The required time to compile the models and to extract the condition-invariant features of a test image is shown in Tables 6 and 7, respectively. The feature extraction time can be reduced using powerful GPUs. The CAE model takes a long time to produce the output because of the high number of convolutional filters in the encoder and decoder parts. As in the ICA model, all the ICs have been used without reducing the dimensions; hence, the PCA-based baseline algorithm performs slightly faster than the ICA model.

5. Discussion

This work aims to learn the robust representations of the view. So that, when a scene goes through significant perceptual changes, it will still be possible for an autonomous robot to recognize its previously visited locations. This problem is known as the loop-closure detection problem. Correct loop-closure detection plays a significant role in correcting the errors of the map of an environment in an autonomous navigation model. Two possible methods have been proposed to learn the condition-invariant features of a scene in this work: the Independent Component Analysis (ICA) and the Convolutional autoencoders. The learned condition-invariant features are used to find the image match or detect the loop. This work perceives that the proposed algorithms (especially the ICA algorithm) outperform or perform up to a considerable level in the summer, fall, and spring seasons, i.e., where there are no extreme perceptual changes in the appearance of the scenes. The proposed ICA algorithm performs better than the baseline algorithm in the summer-fall dataset with 91% of correct loop-closure detections.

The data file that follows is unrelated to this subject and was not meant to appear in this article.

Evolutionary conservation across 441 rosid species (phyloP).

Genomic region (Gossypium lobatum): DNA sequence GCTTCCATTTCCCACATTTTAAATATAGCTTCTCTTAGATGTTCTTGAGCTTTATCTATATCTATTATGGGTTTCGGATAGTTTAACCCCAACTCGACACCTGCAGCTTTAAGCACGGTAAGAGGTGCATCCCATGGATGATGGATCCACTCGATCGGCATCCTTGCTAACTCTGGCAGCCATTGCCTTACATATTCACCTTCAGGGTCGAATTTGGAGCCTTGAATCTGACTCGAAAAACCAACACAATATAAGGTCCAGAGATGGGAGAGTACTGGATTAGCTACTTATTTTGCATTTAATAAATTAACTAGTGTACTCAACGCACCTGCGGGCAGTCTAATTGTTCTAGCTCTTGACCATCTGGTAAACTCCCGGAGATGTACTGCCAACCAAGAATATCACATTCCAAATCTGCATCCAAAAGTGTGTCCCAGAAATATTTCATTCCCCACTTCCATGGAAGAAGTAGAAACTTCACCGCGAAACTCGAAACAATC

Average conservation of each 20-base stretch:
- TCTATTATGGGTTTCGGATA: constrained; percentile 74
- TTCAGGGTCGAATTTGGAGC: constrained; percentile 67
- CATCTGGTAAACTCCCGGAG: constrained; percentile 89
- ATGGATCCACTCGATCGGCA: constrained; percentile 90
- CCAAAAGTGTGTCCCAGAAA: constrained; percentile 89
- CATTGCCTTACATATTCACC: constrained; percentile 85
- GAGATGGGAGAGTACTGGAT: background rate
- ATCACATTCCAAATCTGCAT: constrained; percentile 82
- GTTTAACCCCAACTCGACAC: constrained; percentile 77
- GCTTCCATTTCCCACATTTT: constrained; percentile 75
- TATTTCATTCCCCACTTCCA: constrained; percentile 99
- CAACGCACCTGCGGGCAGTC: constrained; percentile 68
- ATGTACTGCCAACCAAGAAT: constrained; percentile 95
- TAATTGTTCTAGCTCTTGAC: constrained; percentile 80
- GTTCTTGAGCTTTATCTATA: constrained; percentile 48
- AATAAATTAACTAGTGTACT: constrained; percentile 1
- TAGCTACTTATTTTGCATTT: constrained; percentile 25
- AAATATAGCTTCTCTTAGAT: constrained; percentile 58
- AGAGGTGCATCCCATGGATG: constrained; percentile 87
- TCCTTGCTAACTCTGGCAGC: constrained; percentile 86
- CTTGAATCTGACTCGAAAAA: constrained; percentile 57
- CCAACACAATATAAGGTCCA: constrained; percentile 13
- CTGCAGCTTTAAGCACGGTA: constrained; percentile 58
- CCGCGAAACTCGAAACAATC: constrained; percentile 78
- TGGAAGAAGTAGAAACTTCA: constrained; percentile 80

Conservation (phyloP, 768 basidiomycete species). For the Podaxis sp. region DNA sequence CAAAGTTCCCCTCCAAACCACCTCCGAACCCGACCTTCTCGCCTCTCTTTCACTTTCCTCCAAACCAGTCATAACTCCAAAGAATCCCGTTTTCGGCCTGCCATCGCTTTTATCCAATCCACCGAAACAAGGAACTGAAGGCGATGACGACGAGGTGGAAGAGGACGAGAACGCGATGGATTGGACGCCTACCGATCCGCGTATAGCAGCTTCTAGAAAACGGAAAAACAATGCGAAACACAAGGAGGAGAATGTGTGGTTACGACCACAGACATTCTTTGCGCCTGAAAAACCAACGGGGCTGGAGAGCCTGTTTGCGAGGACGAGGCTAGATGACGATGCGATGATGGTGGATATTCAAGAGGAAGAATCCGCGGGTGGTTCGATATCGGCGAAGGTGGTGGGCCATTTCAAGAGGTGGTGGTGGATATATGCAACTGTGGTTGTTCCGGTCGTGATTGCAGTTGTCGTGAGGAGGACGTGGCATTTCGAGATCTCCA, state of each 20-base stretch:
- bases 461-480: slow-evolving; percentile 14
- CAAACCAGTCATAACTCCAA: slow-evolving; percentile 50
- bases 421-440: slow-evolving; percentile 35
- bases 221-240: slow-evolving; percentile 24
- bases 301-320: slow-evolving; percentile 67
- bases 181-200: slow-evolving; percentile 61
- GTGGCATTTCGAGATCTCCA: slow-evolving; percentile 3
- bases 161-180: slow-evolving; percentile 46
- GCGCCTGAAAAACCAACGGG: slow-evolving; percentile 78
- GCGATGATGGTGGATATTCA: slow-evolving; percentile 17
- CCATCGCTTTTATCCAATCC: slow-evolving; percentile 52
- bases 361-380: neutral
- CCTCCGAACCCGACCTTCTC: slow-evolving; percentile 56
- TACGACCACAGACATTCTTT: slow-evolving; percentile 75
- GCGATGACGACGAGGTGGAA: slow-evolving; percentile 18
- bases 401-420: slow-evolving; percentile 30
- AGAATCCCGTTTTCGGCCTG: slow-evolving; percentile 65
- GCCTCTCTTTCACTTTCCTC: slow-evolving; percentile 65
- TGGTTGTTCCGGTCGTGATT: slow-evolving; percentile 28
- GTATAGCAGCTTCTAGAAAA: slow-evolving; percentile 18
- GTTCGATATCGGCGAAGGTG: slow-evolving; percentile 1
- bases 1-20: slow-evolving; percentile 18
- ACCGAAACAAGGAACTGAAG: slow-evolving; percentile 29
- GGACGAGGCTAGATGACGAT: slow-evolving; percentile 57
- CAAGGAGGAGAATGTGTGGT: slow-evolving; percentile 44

6. Conclusion

Visual place recognition should be a trendy research area in computer vision, particularly in SLAM. This area has realized important progress. Still, it is a very questionable field due to the change in the presentation of demonstrations in various ways, to varying weather, seasons, light, etc. Auto-encoders may be convenient algorithms to learn the healthy visage of the neighborhoods in challenging atmospheres accompanying the appropriate amount of preparation dossier. The minor variation in the preparation dataset is noticed all at once as the attainable reason for the poor efficiency of the projected auto-encoders. The preparation dataset can be renovated by accumulating enough dossiers covering different atmospheres, including seasons, posture changes, illumination, etc. [3840].

Data Availability

The data were acquired from raw images related to zip files and are available on an open-access SPM website named Attention to Visual Motion Data Set. The link is https://www.fil.ion.ucl.ac.uk/spm/data/attention/.

Conflicts of Interest

The authors declare that they have no conflicts of interest.